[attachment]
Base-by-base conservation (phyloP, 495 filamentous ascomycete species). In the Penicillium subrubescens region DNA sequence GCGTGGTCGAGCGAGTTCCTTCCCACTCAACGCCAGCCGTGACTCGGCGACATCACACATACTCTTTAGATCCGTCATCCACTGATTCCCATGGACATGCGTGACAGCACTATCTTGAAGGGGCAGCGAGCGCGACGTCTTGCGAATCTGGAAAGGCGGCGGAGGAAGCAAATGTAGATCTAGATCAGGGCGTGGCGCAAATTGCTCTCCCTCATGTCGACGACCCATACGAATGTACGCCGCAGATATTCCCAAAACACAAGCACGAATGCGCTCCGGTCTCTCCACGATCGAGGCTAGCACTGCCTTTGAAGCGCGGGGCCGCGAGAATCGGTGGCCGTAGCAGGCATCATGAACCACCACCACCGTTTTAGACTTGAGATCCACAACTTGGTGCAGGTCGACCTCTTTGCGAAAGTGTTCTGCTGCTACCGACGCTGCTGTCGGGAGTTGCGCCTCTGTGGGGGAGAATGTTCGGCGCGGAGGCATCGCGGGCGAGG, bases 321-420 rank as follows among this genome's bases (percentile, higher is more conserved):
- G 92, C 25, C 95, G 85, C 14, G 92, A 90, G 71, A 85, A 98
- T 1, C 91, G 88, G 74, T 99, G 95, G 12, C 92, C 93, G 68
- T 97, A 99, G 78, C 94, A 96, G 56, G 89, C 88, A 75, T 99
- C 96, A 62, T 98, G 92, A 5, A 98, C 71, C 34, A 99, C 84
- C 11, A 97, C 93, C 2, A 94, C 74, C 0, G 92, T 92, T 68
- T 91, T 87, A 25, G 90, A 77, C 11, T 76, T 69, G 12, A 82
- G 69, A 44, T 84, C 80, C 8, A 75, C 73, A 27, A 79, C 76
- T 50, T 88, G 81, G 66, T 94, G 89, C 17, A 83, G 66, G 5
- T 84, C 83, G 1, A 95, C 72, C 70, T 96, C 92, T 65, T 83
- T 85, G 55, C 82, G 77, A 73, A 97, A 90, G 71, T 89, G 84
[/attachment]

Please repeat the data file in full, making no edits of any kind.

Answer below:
Base-by-base conservation (phyloP, 495 filamentous ascomycete species). In the Penicillium subrubescens region DNA sequence GCGTGGTCGAGCGAGTTCCTTCCCACTCAACGCCAGCCGTGACTCGGCGACATCACACATACTCTTTAGATCCGTCATCCACTGATTCCCATGGACATGCGTGACAGCACTATCTTGAAGGGGCAGCGAGCGCGACGTCTTGCGAATCTGGAAAGGCGGCGGAGGAAGCAAATGTAGATCTAGATCAGGGCGTGGCGCAAATTGCTCTCCCTCATGTCGACGACCCATACGAATGTACGCCGCAGATATTCCCAAAACACAAGCACGAATGCGCTCCGGTCTCTCCACGATCGAGGCTAGCACTGCCTTTGAAGCGCGGGGCCGCGAGAATCGGTGGCCGTAGCAGGCATCATGAACCACCACCACCGTTTTAGACTTGAGATCCACAACTTGGTGCAGGTCGACCTCTTTGCGAAAGTGTTCTGCTGCTACCGACGCTGCTGTCGGGAGTTGCGCCTCTGTGGGGGAGAATGTTCGGCGCGGAGGCATCGCGGGCGAGG, bases 321-420 rank as follows among this genome's bases (percentile, higher is more conserved):
- G 92, C 25, C 95, G 85, C 14, G 92, A 90, G 71, A 85, A 98
- T 1, C 91, G 88, G 74, T 99, G 95, G 12, C 92, C 93, G 68
- T 97, A 99, G 78, C 94, A 96, G 56, G 89, C 88, A 75, T 99
- C 96, A 62, T 98, G 92, A 5, A 98, C 71, C 34, A 99, C 84
- C 11, A 97, C 93, C 2, A 94, C 74, C 0, G 92, T 92, T 68
- T 91, T 87, A 25, G 90, A 77, C 11, T 76, T 69, G 12, A 82
- G 69, A 44, T 84, C 80, C 8, A 75, C 73, A 27, A 79, C 76
- T 50, T 88, G 81, G 66, T 94, G 89, C 17, A 83, G 66, G 5
- T 84, C 83, G 1, A 95, C 72, C 70, T 96, C 92, T 65, T 83
- T 85, G 55, C 82, G 77, A 73, A 97, A 90, G 71, T 89, G 84